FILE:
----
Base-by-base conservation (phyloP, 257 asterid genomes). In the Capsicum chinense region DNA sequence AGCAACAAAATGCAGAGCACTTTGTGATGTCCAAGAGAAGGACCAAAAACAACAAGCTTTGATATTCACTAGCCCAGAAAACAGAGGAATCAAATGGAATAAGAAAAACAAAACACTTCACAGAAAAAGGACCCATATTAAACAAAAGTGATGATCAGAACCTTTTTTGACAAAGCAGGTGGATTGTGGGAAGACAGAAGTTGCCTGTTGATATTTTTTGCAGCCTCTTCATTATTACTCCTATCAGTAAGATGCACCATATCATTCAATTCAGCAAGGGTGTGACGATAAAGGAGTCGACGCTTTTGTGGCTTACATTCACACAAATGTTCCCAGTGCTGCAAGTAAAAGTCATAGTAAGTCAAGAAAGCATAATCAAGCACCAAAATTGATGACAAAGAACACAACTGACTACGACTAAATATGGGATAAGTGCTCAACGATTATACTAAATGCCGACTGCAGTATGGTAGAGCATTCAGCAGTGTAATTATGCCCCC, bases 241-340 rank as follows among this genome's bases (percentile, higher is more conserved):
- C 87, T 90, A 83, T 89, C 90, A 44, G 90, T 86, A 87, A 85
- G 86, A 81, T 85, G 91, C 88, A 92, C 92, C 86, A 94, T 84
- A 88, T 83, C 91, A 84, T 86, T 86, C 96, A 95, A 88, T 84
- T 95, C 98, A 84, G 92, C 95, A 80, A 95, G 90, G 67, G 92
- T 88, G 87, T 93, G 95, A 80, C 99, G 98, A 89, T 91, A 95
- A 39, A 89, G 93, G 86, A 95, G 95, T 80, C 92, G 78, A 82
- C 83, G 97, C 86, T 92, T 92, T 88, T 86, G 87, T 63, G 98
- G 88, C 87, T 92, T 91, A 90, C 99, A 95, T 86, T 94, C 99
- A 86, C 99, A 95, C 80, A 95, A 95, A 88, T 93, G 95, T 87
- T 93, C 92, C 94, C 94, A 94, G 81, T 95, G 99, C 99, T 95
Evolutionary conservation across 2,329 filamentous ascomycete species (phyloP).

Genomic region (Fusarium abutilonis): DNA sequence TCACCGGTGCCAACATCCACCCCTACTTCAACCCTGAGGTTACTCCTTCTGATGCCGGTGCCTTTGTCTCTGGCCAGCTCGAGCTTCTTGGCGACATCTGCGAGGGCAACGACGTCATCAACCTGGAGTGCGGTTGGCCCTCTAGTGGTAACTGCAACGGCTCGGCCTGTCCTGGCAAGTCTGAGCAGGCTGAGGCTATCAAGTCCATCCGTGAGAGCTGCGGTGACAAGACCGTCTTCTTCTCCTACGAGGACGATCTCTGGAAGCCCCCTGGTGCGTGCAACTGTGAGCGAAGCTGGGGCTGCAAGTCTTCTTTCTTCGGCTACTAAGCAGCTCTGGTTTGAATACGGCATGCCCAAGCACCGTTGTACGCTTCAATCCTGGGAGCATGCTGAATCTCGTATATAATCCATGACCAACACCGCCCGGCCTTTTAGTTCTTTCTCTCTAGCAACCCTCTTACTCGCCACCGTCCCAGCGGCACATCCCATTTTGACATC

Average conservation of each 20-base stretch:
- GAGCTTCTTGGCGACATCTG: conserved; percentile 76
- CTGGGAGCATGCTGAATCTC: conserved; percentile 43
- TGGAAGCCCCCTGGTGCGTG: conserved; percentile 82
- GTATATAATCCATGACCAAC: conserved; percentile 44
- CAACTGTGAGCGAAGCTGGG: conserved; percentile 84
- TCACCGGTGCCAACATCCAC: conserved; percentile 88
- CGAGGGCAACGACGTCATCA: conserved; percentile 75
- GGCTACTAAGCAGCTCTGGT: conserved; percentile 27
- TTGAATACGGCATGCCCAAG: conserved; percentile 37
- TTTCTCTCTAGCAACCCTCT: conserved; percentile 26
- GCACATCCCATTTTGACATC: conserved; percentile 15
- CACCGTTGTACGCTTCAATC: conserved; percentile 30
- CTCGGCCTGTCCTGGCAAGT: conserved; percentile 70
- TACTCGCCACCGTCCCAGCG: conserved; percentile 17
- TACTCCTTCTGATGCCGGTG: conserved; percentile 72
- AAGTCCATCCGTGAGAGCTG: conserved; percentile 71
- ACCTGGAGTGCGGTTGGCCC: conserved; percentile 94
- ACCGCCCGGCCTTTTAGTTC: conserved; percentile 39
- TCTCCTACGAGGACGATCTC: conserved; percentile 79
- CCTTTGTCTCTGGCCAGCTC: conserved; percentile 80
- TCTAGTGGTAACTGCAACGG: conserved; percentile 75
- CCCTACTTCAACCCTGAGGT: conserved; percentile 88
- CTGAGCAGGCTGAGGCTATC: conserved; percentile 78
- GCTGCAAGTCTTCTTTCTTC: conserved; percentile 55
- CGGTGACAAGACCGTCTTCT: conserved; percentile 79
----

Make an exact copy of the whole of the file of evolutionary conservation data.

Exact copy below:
Base-by-base conservation (phyloP, 257 asterid genomes). In the Capsicum chinense region DNA sequence AGCAACAAAATGCAGAGCACTTTGTGATGTCCAAGAGAAGGACCAAAAACAACAAGCTTTGATATTCACTAGCCCAGAAAACAGAGGAATCAAATGGAATAAGAAAAACAAAACACTTCACAGAAAAAGGACCCATATTAAACAAAAGTGATGATCAGAACCTTTTTTGACAAAGCAGGTGGATTGTGGGAAGACAGAAGTTGCCTGTTGATATTTTTTGCAGCCTCTTCATTATTACTCCTATCAGTAAGATGCACCATATCATTCAATTCAGCAAGGGTGTGACGATAAAGGAGTCGACGCTTTTGTGGCTTACATTCACACAAATGTTCCCAGTGCTGCAAGTAAAAGTCATAGTAAGTCAAGAAAGCATAATCAAGCACCAAAATTGATGACAAAGAACACAACTGACTACGACTAAATATGGGATAAGTGCTCAACGATTATACTAAATGCCGACTGCAGTATGGTAGAGCATTCAGCAGTGTAATTATGCCCCC, bases 241-340 rank as follows among this genome's bases (percentile, higher is more conserved):
- C 87, T 90, A 83, T 89, C 90, A 44, G 90, T 86, A 87, A 85
- G 86, A 81, T 85, G 91, C 88, A 92, C 92, C 86, A 94, T 84
- A 88, T 83, C 91, A 84, T 86, T 86, C 96, A 95, A 88, T 84
- T 95, C 98, A 84, G 92, C 95, A 80, A 95, G 90, G 67, G 92
- T 88, G 87, T 93, G 95, A 80, C 99, G 98, A 89, T 91, A 95
- A 39, A 89, G 93, G 86, A 95, G 95, T 80, C 92, G 78, A 82
- C 83, G 97, C 86, T 92, T 92, T 88, T 86, G 87, T 63, G 98
- G 88, C 87, T 92, T 91, A 90, C 99, A 95, T 86, T 94, C 99
- A 86, C 99, A 95, C 80, A 95, A 95, A 88, T 93, G 95, T 87
- T 93, C 92, C 94, C 94, A 94, G 81, T 95, G 99, C 99, T 95
Evolutionary conservation across 2,329 filamentous ascomycete species (phyloP).

Genomic region (Fusarium abutilonis): DNA sequence TCACCGGTGCCAACATCCACCCCTACTTCAACCCTGAGGTTACTCCTTCTGATGCCGGTGCCTTTGTCTCTGGCCAGCTCGAGCTTCTTGGCGACATCTGCGAGGGCAACGACGTCATCAACCTGGAGTGCGGTTGGCCCTCTAGTGGTAACTGCAACGGCTCGGCCTGTCCTGGCAAGTCTGAGCAGGCTGAGGCTATCAAGTCCATCCGTGAGAGCTGCGGTGACAAGACCGTCTTCTTCTCCTACGAGGACGATCTCTGGAAGCCCCCTGGTGCGTGCAACTGTGAGCGAAGCTGGGGCTGCAAGTCTTCTTTCTTCGGCTACTAAGCAGCTCTGGTTTGAATACGGCATGCCCAAGCACCGTTGTACGCTTCAATCCTGGGAGCATGCTGAATCTCGTATATAATCCATGACCAACACCGCCCGGCCTTTTAGTTCTTTCTCTCTAGCAACCCTCTTACTCGCCACCGTCCCAGCGGCACATCCCATTTTGACATC

Average conservation of each 20-base stretch:
- GAGCTTCTTGGCGACATCTG: conserved; percentile 76
- CTGGGAGCATGCTGAATCTC: conserved; percentile 43
- TGGAAGCCCCCTGGTGCGTG: conserved; percentile 82
- GTATATAATCCATGACCAAC: conserved; percentile 44
- CAACTGTGAGCGAAGCTGGG: conserved; percentile 84
- TCACCGGTGCCAACATCCAC: conserved; percentile 88
- CGAGGGCAACGACGTCATCA: conserved; percentile 75
- GGCTACTAAGCAGCTCTGGT: conserved; percentile 27
- TTGAATACGGCATGCCCAAG: conserved; percentile 37
- TTTCTCTCTAGCAACCCTCT: conserved; percentile 26
- GCACATCCCATTTTGACATC: conserved; percentile 15
- CACCGTTGTACGCTTCAATC: conserved; percentile 30
- CTCGGCCTGTCCTGGCAAGT: conserved; percentile 70
- TACTCGCCACCGTCCCAGCG: conserved; percentile 17
- TACTCCTTCTGATGCCGGTG: conserved; percentile 72
- AAGTCCATCCGTGAGAGCTG: conserved; percentile 71
- ACCTGGAGTGCGGTTGGCCC: conserved; percentile 94
- ACCGCCCGGCCTTTTAGTTC: conserved; percentile 39
- TCTCCTACGAGGACGATCTC: conserved; percentile 79
- CCTTTGTCTCTGGCCAGCTC: conserved; percentile 80
- TCTAGTGGTAACTGCAACGG: conserved; percentile 75
- CCCTACTTCAACCCTGAGGT: conserved; percentile 88
- CTGAGCAGGCTGAGGCTATC: conserved; percentile 78
- GCTGCAAGTCTTCTTTCTTC: conserved; percentile 55
- CGGTGACAAGACCGTCTTCT: conserved; percentile 79